Budget buzzwords in simple English

Not sure if you’ve heard, but it’s the Budget season! This is the first time Heng Swee Keat is giving the Budget as our new Finance Minister, and just like past years most Singaporeans don’t give a crap.


Unfortunately though, some of us have to face colleagues or friends who like to act as if they know current affairs. PAP this, SDP that. TPP here, Panama there.

So no choice – sometimes we have to engage these posers and act as though we know what they’re talking about.


But don’t worry! We’ve prepared a list of buzzwords you can use, to appear knowledgeable about this year’s Budget.

Near-term concerns

Immediate problems; usually used in business context. So things like rental costs, manpower shortage or cashflow problems.

For example, forgetting your best friend’s birthday is a near-term concern because he’ll probably be annoyed for one day. But forgetting your girlfriend’s/wife’s birthday is a long-term problem because she’ll bring it up. Every single time you argue, for the rest of your miserable life.


The ability or intelligence to make more with less. Somewhat like efficiency, but slightly different.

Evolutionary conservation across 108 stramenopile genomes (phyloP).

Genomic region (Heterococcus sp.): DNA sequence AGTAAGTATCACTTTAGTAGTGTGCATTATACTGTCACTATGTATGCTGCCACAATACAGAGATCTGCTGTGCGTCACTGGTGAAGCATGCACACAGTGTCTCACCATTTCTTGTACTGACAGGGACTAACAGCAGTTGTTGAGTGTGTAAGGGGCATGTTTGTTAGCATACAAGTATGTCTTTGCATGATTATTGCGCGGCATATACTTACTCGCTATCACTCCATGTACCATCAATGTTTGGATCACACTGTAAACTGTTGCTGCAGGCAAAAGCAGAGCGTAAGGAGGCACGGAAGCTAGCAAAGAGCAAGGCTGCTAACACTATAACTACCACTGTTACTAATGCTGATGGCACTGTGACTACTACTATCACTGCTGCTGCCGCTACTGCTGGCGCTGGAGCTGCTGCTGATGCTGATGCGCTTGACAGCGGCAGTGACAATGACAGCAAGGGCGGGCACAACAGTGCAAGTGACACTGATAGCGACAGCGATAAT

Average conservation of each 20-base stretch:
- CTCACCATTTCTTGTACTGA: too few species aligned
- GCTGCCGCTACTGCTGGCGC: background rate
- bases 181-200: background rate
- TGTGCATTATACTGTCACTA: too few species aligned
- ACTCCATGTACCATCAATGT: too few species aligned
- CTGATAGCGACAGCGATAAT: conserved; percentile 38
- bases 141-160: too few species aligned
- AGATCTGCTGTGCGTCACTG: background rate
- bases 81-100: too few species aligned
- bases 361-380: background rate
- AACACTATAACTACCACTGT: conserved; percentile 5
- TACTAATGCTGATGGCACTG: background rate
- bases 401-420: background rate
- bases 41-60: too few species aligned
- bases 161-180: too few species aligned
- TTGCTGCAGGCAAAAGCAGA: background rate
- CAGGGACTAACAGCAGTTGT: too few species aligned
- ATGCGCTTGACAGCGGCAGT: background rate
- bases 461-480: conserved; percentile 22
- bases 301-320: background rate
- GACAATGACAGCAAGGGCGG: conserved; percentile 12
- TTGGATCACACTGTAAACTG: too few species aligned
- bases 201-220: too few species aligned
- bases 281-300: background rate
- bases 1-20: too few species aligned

For example, some people can gain weight just by breathing in air. That’s called being productive. Others lose weight just by farting. That’s being efficient.

Trade Associations and Chambers

These are groups of (mostly) old men who seemingly gather for no other purpose than to eat catered food together. But instead of calling it “dinner”, they like to call such gatherings “annual general meetings”.


So they’re somewhat like the groups in Mean Girls, except hairier.

Subsidies/grants/vouchers/election goodies


Community networks

Help older Singaporeans stay active, be it physically or mentally. So like Facebook Groups, but for old people. And also in real life. Probably in void decks.


The thick skin to tahan difficulties, and to try and solve them.

So for example, when your girlfriend/wife remind you that you forgot her birthday x years ago, being resilient means you bow and apologise again. Despite the fact that you have already apologised for the past x years.


If the above cheat-sheet doesn’t help you impress your poser friends, you can always go with these tried and tested lines that can describe every single Budget in the past, present and future:

This year’s Budget is a prudent one.

On one hand, the Budget introduced many measures to help alleviate many short-term concerns that many Singaporeans have. On the other hand, the Budget will also help to navigate many long-term problems the economy may bring.


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